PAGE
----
The Mysterious Enos Cabell

I love “where-are-they-now” pieces as much — and probably more — than the next guy.

cabell_enosSo, when I saw Tom Gage’s piece about Enos Cabell over the weekend, I was interested to read why Cabell, who hit .311 for the 1983 Tigers, moved on after that season.

He wanted to stay a Tiger, and they weren’t averse to him staying.

“But they wouldn’t give me a raise,” Cabell said Saturday. “I hit .311, played with a knee brace the last two months of that year, and they wouldn’t give me a penny more.

“So I said bye-bye. I was pretty sure the Astros wanted me back, anyway.”

As Rob Neyer might say, well, maybe. I remember there was talk about Cabell having a drug problem and that Sparky Anderson wanted none of that in his clubhouse. Then, in 1986:

Commissioner Peter Ueberroth gives seven players who were admitted drug users a choice of a year’s suspension without pay or heavy fines and career-long drug testing, along with 100 hours of drug-related community service. Joaquin Andújar, Dale Berra, Enos Cabell, Keith Hernandez, Jeffrey Leonard, Dave Parker, and Lonnie Smith will be fined 10 percent of their annual salaries to drug abuse programs. The commissioner also doles out lesser penalties to 14 other players for their use of drugs.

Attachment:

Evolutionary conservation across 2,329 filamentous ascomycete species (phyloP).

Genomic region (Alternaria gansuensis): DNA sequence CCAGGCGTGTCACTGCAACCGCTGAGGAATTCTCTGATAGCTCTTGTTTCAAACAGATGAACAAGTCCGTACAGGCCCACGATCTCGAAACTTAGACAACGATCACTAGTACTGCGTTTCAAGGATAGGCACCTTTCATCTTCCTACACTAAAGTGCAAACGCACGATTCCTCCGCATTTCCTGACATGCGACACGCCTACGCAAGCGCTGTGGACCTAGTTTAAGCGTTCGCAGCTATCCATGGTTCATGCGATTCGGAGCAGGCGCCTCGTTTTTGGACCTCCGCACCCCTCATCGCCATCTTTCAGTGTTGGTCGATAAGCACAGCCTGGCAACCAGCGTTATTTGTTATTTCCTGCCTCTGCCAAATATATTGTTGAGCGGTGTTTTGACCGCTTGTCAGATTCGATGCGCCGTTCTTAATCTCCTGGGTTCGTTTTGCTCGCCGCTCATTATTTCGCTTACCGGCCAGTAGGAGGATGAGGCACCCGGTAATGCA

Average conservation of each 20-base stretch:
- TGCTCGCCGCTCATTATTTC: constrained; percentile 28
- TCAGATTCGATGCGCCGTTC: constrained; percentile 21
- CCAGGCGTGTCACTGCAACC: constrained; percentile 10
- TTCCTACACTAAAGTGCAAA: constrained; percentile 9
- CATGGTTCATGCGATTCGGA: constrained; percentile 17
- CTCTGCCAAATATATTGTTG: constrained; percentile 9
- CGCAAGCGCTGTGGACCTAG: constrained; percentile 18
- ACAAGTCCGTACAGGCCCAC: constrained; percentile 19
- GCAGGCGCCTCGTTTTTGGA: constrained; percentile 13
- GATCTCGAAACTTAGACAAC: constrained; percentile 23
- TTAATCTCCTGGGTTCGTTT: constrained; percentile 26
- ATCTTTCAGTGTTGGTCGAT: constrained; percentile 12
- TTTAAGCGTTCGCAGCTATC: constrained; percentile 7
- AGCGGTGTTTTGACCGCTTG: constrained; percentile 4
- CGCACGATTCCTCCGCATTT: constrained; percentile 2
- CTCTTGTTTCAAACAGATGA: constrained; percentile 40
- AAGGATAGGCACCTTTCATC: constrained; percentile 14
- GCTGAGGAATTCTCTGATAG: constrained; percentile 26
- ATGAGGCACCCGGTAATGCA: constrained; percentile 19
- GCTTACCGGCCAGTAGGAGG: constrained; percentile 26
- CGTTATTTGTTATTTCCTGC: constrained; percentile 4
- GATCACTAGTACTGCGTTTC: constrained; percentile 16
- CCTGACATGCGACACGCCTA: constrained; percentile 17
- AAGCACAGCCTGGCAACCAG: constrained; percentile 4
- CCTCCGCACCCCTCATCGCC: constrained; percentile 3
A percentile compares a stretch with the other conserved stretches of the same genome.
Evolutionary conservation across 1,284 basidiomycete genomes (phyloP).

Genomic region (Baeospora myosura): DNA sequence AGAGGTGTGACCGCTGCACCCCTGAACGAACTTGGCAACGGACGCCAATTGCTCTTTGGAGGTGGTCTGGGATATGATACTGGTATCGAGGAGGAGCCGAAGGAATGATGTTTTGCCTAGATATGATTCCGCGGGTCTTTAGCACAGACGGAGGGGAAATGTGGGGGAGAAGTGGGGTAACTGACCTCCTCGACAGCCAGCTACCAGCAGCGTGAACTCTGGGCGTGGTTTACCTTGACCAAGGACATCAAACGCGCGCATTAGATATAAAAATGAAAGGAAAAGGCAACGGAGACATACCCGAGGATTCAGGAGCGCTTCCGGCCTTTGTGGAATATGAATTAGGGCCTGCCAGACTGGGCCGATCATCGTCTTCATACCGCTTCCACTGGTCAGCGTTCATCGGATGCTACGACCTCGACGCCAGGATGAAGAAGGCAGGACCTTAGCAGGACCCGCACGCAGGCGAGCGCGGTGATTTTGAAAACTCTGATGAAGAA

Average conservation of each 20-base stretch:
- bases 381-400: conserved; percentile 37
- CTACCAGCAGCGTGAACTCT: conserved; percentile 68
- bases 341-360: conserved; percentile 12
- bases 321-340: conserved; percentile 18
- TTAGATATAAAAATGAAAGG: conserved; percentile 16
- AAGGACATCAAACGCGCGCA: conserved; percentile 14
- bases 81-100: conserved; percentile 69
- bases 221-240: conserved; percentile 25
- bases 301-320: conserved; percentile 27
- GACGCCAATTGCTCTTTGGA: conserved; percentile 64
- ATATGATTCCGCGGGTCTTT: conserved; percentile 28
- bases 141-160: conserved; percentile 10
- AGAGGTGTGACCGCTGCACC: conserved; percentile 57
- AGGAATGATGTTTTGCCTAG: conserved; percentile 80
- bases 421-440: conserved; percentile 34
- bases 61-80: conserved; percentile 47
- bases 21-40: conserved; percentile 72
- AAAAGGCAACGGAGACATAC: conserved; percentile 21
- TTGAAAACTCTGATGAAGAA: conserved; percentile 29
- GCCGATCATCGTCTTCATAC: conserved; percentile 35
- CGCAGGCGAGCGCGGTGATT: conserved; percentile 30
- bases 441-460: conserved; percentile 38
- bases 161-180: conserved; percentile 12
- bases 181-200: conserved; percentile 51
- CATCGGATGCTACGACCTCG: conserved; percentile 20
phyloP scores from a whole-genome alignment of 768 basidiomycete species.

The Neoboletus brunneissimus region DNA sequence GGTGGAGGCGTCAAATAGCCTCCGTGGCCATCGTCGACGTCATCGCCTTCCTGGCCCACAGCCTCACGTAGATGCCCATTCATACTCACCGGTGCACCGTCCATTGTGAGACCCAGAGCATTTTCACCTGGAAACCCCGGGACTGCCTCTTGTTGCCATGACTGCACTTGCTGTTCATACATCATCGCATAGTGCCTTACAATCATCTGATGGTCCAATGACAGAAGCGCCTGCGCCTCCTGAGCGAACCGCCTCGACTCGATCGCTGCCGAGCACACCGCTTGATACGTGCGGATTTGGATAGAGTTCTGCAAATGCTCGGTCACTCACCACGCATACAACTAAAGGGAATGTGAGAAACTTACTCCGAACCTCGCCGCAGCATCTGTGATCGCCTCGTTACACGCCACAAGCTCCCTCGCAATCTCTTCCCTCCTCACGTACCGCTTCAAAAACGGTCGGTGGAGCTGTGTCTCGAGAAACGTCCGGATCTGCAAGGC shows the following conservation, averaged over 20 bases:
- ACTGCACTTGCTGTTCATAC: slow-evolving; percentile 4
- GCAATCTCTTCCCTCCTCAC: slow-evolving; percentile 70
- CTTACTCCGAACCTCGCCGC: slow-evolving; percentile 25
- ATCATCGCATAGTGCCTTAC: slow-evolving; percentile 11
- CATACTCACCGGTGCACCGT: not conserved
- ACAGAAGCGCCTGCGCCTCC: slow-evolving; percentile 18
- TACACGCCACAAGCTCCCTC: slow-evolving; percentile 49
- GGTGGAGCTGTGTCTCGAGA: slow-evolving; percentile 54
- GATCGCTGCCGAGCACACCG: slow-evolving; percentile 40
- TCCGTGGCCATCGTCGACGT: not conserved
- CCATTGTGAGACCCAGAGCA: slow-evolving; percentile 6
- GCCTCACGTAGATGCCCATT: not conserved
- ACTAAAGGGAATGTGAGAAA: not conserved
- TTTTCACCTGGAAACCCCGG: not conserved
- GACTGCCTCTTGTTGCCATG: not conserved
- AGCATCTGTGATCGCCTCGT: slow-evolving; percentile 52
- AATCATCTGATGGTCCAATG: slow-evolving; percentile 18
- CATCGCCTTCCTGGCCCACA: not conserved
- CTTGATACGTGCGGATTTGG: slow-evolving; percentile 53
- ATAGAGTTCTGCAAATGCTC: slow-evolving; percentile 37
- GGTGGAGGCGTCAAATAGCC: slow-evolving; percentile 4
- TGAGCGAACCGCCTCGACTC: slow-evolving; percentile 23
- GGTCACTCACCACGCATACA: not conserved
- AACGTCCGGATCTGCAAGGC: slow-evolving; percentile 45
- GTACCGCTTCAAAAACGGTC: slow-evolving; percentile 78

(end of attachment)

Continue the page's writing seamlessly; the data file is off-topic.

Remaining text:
Somewhere in the middle is the truth, right?

One thought on “The Mysterious Enos Cabell

  1. Very interesting piece on Enos Cabell, who was, according to my proprietary analytics system, the 43rd best Detroit Tiger player of all-time. Now, what you likely don’t know is that Enos Cabell and his cousin Ken Landreaux used to play baseball in parks in the Gardena area of California where one day in June of 1962 they met former Pirate big leaguer Dock Ellis. Of course Ellis was older than both the boys by a few years. They told Dock about a house down the street where an old Japanese man lived who claimed a former ball player from the Tokyo big 6 baseball league . Dock went back to the house with Cabell and Landreaux.


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